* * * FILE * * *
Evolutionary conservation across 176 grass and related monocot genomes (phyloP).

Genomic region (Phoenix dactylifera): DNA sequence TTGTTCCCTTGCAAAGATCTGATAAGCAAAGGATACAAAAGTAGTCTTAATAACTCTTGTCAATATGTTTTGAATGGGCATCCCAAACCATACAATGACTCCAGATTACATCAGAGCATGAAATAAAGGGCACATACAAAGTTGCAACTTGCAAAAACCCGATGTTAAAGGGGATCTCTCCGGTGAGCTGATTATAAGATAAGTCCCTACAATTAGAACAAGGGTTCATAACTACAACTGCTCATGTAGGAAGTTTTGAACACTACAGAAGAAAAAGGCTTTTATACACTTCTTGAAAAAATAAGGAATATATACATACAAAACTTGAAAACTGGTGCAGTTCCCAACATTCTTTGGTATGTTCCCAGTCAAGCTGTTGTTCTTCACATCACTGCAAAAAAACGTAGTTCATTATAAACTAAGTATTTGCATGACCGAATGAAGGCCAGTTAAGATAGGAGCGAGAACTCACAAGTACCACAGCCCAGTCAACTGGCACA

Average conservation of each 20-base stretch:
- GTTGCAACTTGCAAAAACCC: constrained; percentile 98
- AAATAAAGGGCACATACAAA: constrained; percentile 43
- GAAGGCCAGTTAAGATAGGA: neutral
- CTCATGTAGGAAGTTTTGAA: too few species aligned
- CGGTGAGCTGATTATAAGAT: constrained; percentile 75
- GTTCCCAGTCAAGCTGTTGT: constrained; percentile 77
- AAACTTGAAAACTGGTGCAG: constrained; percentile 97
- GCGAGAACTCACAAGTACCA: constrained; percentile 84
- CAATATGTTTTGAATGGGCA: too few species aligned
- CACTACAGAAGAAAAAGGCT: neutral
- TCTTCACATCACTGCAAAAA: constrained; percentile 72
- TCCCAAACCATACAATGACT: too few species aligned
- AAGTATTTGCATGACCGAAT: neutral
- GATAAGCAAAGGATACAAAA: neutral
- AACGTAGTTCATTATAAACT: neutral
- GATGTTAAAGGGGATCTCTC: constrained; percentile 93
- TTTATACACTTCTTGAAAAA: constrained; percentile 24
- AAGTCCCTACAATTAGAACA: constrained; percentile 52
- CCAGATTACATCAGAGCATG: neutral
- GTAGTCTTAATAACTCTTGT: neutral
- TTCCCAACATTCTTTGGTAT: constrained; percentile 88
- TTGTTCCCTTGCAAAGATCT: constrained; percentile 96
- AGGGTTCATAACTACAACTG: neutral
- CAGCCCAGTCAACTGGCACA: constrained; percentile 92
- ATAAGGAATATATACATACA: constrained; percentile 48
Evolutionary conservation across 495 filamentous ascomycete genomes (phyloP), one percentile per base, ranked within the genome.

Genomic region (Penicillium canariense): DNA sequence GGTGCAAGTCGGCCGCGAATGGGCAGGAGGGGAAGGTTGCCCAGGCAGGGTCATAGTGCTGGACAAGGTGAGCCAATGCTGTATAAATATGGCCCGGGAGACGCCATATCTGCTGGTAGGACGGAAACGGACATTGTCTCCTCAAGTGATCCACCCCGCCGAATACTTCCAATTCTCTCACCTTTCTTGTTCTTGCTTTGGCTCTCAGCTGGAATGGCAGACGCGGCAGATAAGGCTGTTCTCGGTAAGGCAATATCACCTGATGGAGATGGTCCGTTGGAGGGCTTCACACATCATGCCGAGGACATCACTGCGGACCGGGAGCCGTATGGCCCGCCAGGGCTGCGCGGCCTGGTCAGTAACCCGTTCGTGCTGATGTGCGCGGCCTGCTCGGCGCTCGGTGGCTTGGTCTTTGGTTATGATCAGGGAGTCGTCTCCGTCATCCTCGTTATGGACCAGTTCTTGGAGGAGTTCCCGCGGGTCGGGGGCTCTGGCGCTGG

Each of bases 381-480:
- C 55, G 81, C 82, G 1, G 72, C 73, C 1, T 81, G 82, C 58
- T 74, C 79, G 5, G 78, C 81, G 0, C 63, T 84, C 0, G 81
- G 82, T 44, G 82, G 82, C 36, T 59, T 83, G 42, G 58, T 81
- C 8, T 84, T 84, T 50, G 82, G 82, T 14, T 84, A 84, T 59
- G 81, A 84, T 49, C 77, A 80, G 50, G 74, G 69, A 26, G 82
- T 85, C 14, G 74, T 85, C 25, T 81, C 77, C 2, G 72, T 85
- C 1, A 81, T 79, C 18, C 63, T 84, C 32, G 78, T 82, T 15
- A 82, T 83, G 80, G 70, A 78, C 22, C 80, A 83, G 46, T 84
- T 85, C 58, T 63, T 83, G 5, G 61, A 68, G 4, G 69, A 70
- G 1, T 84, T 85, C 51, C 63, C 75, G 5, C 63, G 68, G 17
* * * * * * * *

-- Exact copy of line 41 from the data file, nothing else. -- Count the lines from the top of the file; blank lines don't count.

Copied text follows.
- G 1, T 84, T 85, C 51, C 63, C 75, G 5, C 63, G 68, G 17